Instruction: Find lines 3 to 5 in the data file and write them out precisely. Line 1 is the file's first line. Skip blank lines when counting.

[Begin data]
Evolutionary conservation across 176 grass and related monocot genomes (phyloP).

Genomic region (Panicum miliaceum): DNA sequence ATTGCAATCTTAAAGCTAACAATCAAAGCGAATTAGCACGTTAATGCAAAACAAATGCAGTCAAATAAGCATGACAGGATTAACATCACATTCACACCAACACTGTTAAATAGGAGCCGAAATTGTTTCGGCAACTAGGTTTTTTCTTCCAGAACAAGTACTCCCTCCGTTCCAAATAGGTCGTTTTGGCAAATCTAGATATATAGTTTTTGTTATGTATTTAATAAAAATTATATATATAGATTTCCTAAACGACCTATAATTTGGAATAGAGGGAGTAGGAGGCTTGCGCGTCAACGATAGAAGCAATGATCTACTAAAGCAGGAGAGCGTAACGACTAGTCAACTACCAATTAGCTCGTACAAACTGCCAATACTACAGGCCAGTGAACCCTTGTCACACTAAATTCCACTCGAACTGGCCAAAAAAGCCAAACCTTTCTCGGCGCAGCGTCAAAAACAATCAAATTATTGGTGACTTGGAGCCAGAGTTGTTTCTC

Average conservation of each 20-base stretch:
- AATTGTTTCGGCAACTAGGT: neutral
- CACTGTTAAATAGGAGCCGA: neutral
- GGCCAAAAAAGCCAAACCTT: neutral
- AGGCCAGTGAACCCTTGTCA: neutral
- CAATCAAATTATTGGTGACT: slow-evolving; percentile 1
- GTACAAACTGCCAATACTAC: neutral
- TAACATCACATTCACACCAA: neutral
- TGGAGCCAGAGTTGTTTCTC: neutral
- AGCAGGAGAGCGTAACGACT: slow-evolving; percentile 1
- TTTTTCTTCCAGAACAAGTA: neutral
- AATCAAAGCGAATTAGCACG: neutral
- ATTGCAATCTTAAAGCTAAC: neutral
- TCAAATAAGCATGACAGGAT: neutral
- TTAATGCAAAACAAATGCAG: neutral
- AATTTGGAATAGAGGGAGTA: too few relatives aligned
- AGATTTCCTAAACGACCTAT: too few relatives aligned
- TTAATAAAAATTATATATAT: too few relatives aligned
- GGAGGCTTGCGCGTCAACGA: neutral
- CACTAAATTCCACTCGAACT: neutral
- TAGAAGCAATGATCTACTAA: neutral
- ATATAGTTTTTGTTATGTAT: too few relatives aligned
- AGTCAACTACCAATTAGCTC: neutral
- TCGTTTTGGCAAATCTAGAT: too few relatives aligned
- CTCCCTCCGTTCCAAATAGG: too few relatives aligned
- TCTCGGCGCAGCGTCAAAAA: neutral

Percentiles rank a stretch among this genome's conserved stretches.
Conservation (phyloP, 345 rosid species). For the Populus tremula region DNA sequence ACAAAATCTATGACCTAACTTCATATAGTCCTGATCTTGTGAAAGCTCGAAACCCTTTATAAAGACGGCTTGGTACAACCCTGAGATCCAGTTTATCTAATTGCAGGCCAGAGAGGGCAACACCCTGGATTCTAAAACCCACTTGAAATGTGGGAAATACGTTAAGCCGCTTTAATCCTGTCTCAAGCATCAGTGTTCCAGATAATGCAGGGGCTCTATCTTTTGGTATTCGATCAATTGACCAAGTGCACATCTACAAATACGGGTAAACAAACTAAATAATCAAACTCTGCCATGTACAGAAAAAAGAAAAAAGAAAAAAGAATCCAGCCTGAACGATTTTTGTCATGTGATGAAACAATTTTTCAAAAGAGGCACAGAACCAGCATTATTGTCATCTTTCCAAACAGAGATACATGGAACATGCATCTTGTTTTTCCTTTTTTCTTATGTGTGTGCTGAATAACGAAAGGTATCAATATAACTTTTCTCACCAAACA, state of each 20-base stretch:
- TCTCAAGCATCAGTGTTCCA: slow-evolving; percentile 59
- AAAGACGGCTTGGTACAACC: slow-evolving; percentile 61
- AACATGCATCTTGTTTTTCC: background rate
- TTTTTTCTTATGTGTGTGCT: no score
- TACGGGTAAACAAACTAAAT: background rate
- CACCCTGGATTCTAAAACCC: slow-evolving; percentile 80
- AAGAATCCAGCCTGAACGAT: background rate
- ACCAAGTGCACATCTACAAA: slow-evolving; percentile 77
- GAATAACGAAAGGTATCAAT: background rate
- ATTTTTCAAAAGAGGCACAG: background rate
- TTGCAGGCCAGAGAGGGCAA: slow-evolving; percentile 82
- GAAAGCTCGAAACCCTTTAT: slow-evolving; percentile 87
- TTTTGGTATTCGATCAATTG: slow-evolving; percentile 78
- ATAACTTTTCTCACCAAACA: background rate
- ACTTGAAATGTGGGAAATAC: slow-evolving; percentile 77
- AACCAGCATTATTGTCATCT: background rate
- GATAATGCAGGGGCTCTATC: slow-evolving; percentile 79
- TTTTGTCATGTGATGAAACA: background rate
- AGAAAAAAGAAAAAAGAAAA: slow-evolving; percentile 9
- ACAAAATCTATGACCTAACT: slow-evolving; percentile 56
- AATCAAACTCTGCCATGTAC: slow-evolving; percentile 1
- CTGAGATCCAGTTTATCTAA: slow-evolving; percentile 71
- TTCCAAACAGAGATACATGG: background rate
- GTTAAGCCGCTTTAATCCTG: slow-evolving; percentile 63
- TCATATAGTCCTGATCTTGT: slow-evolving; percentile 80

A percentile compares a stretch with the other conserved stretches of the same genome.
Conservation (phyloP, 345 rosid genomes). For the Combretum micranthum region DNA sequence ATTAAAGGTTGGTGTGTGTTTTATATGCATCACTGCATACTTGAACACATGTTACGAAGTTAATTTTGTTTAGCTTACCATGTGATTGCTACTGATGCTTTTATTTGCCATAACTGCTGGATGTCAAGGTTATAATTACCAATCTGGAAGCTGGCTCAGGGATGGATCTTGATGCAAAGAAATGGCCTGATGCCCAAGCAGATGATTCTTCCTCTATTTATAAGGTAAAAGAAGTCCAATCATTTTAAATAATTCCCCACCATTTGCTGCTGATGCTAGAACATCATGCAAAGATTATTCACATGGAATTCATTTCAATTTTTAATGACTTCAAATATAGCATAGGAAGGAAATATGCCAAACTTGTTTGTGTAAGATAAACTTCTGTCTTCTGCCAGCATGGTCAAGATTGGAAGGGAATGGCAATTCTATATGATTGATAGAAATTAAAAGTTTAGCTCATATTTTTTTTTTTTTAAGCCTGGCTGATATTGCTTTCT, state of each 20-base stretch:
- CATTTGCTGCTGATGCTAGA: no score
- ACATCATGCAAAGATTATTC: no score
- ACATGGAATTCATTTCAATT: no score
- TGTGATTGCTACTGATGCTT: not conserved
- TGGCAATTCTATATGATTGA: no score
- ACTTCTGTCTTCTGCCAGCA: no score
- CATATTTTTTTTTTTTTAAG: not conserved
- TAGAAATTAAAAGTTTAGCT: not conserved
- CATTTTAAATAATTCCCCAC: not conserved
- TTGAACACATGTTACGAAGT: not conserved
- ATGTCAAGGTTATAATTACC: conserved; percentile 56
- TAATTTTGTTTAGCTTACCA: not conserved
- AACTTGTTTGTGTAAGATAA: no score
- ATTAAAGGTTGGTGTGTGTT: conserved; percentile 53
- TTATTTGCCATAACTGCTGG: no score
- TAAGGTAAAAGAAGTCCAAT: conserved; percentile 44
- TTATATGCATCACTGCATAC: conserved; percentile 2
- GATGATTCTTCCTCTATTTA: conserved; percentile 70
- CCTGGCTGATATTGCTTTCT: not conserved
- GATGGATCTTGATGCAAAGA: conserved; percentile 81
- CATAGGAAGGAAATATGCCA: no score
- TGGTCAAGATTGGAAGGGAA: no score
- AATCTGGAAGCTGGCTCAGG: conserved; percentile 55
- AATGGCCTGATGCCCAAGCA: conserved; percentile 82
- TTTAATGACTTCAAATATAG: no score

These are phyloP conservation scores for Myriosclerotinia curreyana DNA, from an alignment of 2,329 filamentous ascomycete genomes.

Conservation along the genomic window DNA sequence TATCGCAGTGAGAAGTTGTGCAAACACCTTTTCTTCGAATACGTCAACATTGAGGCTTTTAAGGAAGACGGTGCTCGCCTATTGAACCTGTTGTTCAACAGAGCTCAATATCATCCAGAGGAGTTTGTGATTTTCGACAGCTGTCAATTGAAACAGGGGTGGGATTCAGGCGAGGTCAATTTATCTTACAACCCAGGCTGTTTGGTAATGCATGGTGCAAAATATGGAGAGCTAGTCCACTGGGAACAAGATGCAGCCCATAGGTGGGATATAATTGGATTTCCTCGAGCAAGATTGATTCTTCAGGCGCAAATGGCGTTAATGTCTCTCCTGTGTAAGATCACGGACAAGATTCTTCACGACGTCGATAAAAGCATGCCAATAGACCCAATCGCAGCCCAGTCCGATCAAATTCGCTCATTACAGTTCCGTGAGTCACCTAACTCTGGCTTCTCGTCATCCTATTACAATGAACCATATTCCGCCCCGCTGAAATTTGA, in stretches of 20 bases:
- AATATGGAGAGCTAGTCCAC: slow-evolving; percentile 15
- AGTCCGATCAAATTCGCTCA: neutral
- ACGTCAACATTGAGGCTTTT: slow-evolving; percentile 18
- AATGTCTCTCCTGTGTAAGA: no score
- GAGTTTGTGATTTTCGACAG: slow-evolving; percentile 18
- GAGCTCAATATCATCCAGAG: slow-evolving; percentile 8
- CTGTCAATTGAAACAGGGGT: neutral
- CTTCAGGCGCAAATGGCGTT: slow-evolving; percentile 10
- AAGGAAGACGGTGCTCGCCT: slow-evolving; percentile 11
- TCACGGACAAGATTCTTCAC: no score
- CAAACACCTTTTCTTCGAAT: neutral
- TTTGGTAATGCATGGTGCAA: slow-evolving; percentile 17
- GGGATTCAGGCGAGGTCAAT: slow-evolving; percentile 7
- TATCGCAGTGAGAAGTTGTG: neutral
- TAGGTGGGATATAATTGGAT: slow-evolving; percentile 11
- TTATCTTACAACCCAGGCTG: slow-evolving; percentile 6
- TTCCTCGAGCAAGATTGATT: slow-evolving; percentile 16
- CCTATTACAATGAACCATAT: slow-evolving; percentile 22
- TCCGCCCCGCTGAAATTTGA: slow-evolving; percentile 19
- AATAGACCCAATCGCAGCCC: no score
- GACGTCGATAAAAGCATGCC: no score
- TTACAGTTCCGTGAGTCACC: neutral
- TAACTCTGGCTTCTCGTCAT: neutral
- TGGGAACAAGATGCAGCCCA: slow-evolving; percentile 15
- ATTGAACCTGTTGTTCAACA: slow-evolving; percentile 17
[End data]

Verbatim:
Average conservation of each 20-base stretch:
- AATTGTTTCGGCAACTAGGT: neutral
- CACTGTTAAATAGGAGCCGA: neutral